At the American Express Luxury Summit in California recently, I got a scolding from a Russian billionaire. Roustam Tariko, the fun-loving, vodka-insurance-credit-card-and-banking magnate, told me that I was being too dour about luxury demand. Far from entering a period of quieter consumption, he said, status spending was poised for a boom. “People are still spending,” he said. “They want the biggest and the best.” He added: “Mr. Frank is wrong.”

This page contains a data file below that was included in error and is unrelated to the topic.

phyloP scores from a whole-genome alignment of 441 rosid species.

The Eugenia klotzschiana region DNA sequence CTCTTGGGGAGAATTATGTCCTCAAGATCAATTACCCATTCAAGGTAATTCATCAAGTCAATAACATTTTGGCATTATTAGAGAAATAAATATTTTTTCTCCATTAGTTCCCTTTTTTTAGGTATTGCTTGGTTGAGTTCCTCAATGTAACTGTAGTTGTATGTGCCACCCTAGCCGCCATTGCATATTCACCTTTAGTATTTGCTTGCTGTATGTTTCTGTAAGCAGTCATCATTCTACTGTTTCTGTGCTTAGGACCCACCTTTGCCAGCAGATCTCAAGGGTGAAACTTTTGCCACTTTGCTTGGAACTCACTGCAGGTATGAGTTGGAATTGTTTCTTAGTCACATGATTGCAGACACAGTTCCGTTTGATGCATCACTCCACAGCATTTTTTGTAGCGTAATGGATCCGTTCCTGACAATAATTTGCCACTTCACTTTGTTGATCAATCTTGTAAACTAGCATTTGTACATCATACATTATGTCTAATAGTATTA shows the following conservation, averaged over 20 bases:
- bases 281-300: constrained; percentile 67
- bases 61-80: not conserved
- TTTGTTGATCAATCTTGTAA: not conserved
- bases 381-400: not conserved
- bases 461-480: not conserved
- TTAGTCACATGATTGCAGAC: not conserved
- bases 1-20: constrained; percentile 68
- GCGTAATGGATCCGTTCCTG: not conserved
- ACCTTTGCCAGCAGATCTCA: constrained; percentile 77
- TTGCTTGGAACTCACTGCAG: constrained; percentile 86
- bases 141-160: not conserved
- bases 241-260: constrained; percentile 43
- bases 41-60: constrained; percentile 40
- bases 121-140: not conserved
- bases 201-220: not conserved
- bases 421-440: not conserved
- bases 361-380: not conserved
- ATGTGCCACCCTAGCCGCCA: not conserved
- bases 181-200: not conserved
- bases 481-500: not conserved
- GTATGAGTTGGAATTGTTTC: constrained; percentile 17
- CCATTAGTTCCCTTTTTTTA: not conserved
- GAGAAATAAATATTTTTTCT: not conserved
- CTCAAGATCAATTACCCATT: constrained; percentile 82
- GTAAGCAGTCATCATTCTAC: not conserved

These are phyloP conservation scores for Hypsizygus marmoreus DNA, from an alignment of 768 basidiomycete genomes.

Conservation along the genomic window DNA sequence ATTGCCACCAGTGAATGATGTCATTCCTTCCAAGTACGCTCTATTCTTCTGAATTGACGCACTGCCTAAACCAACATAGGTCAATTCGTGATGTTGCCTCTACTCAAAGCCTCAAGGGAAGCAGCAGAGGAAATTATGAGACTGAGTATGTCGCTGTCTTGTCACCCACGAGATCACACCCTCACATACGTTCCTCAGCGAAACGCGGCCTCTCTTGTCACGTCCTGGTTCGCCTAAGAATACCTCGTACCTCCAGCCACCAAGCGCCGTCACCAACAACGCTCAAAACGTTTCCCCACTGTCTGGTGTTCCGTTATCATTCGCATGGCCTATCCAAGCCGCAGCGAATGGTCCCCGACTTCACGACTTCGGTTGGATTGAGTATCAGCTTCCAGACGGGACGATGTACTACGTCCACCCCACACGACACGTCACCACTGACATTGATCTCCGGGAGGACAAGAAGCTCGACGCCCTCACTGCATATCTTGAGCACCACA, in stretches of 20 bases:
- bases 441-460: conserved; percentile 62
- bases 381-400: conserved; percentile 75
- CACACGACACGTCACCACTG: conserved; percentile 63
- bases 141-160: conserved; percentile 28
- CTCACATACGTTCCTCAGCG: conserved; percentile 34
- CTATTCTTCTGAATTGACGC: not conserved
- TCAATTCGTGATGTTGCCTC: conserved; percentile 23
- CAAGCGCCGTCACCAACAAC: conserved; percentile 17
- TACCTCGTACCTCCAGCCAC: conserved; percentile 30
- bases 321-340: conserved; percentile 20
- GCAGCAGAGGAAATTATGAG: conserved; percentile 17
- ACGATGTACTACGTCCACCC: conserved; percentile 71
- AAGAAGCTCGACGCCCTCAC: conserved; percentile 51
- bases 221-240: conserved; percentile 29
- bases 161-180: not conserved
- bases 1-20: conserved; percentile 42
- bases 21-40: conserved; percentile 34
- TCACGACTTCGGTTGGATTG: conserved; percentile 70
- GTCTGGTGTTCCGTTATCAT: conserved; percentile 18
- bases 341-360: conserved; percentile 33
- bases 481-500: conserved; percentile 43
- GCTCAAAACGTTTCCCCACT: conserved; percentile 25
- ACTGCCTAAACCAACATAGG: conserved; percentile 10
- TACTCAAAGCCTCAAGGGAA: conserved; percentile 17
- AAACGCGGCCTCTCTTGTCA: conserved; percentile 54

Perhaps. But the difference is probably more one of geography than economics. While the American rich are getting nervous, the party is just getting started for the Russian rich — especially for its billionaires. Among Mr. Tariko’s Bugatti-driving, yacht-buying cohorts, conspicuous consumption is still alive and well, a stark contrast to the increasingly cautious American rich.This cultural disconnect also helps to explain the otherwise baffling launch of a Russian magazine called Snob.Russian billionaire Mikhail Prokhorov, the metals magnate with an estimated net worth of more than $20 billion, plans to pour $150 million into Snob, which will comprise a magazine, website and TV station.Andrei Shmarov, who will run Snob, told Reuters, “It’s for people who are successful and those who want to be successful.”Granted, American snobs would never buy a magazine called Snob — they’re too good for that. Even aspirational snobs would never be seen with a copy of Snob, since that would be admitting that they hope to become snobs. But in Russia, snob is a compliment.“Snob, to us, means a person who is a ’self-made man’ — a person who has gained a right to snobbishness,” Mr. Schmarov said.So hats off to the Russian snobs. May some of their snob spending trickle down to the rest of the world.